You Can't Flex Harder Than a 1950s Dodge Power Wagon With a Rare Swivel Frame

If you want a truck with great articulation, you could do a lot worse than a modified Power Wagon of yesteryear.

The Petersen Automotive Museum

When it comes to off-roading, articulation can be key to getting through rough terrain. The more available, the easier it is to keep the wheels on the ground to maintain traction and push the vehicle forward. It's the reason live axles still have such a hardcore following, for example. However, back in the 1950s, a Canadian outfit named Willock had an altogether wilder solution that still turns heads to this day. 

That technology goes by the name of the Willock Swivel Frame. A special swivel coupling allowed the cabin and bed to twist relative to each other to help keep the tires planted in all conditions. It's estimated that somewhere between 40 to 100 Dodge Power Wagons were modified by Willock over the years. While advertised for several different trucks on the market, the design was most popular on Dodge Power Wagon models built from 1946 onwards. 

Hemmings

A beautifully restored Dodge Power Wagon featuring the Willock Swivel Frame. 

Installation consisted of chopping the ladder frame chassis in half, just behind the cab. Large crossmembers welded into each half of the frame were used to mount heavy-duty bushings. Into these, a shaft was installed, pinning the front and back half of the frame together and acting as the pivot. Locking pins were installed to allow the two halves of the frame to be held rigidly together for on-road duties, providing predictable handling on sealed surfaces. These pins could then be removed when heading off-road, allowing the bed to twist with regards to the cab when needed.

Macs Motor City Garage

The heart of the Willock Swivel Frame. Note the driveshaft passing under the two cross members that hold the front and back halves of the frame together. 

By allowing the rear half of the frame to pivot, it was possible for trucks equipped in this way to more easily keep all four tires on the ground, even when traversing the lumpiest trails. For trucks fitted with simple open differentials, this was a major benefit, as it avoided the truck losing drive with one wheel in the air. It also reduced the likelihood of the truck's frame getting damaged or fatigued during regular off-road use, with the pivot twisting rather than the frame itself. It does bear noting that you'd want to secure anything in the bed first, lest it get tipped out when the bed twists on an off-camber section. 

Willock

A contemporary ad for the Willock Swivel Frame.

Reportedly, despite this flexural ability, the trucks still handled well with the pivot locked out when driving on road. Despite putting serious load through a single pivot point using bronze bushings, the vehicles were apparently reliable enough for a few examples to still exist. In one video posted to YouTube, a 1956 Dodge Power Wagon with plenty of patina can be seen tackling a bumpy dirt course back in 2011. It's pleasing to watch the frame twist and turn to seemingly ludicrous angles while the truck continues its progress undeterred.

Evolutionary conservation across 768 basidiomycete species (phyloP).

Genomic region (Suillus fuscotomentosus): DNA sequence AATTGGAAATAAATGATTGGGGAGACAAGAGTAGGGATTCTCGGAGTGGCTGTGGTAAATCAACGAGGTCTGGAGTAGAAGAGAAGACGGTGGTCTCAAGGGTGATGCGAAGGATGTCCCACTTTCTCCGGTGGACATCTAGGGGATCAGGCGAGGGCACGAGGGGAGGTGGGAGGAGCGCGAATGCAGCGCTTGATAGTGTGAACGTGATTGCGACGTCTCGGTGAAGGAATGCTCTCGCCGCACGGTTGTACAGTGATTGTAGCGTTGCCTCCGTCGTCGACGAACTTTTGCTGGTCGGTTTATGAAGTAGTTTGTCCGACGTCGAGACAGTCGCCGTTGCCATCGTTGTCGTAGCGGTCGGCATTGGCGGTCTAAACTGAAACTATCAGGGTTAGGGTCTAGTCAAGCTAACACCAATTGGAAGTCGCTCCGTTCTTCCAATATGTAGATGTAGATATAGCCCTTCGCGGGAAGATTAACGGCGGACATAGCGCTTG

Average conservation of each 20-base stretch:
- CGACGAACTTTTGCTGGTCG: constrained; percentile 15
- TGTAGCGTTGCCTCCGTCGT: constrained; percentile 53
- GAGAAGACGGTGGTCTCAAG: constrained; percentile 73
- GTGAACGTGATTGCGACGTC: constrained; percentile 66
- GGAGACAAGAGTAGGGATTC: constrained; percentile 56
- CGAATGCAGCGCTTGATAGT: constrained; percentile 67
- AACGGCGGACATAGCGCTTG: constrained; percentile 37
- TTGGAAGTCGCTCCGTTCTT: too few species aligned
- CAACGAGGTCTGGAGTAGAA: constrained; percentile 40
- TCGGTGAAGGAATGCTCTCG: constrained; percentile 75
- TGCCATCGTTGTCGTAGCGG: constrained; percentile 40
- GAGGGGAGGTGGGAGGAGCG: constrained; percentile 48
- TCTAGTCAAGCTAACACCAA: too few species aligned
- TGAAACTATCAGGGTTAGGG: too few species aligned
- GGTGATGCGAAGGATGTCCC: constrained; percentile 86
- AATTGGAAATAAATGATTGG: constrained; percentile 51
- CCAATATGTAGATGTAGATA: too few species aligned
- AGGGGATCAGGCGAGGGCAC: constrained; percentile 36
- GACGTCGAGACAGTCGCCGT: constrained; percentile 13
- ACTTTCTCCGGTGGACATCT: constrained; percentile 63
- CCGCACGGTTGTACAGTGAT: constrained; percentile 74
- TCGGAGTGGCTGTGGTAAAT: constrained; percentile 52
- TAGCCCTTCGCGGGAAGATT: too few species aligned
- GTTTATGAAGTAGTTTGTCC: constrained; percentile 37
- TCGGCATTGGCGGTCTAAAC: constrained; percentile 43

In fact, earlier this year, a restored 1958 Dodge Power Wagon was sold on Hemmings, as reported by Zero260. Listed at $115,000, the auction photos show off the twisting abilities of the vehicle well. Easily notable is the gap in the running boards between the cab and bed, necessary to allow the two to twist without damage. It's a significant chunk of change for an old pickup, but restored Power Wagons don't come cheap

The Petersen Automotive Museum

As seen in the title image, this Dodge Power Wagon is on display at the Petersen Automotive Museum.

If you'd like to see one in the flesh without splashing your cash, you could always visit the Petersen Automotive Museum instead. With a 1953 Dodge Power Wagon on show in resplendent yellow and black paint, the truck bears a badge proudly boasting of its Willock modifications.   

The Swivel Frame design was largely forgotten over the years, with most manufacturers relying on longer-travel suspension designs rather than fancy twisting frames. This had the benefit of eliminating a pivot which could wear over time, as well as the need to unlock the swivel before going off-road. Conventional designs also tend not to tip the bed as much as a Willock Swivel Frame would. Regardless, it remains as a curio of an earlier era of automotive experimentation.

Sadly, the Swivel Frame isn't available to fit to contemporary pickups like the 2021 Ram 1500 TRX. However, if you're creative enough in the machine shop you could probably have a go at doing something similar with a modern truck. When you do so, be sure to drop us a line.

Got a tip on your crazy swivel pickup or something newsworthy? Let the author know: lewin@thedrive.com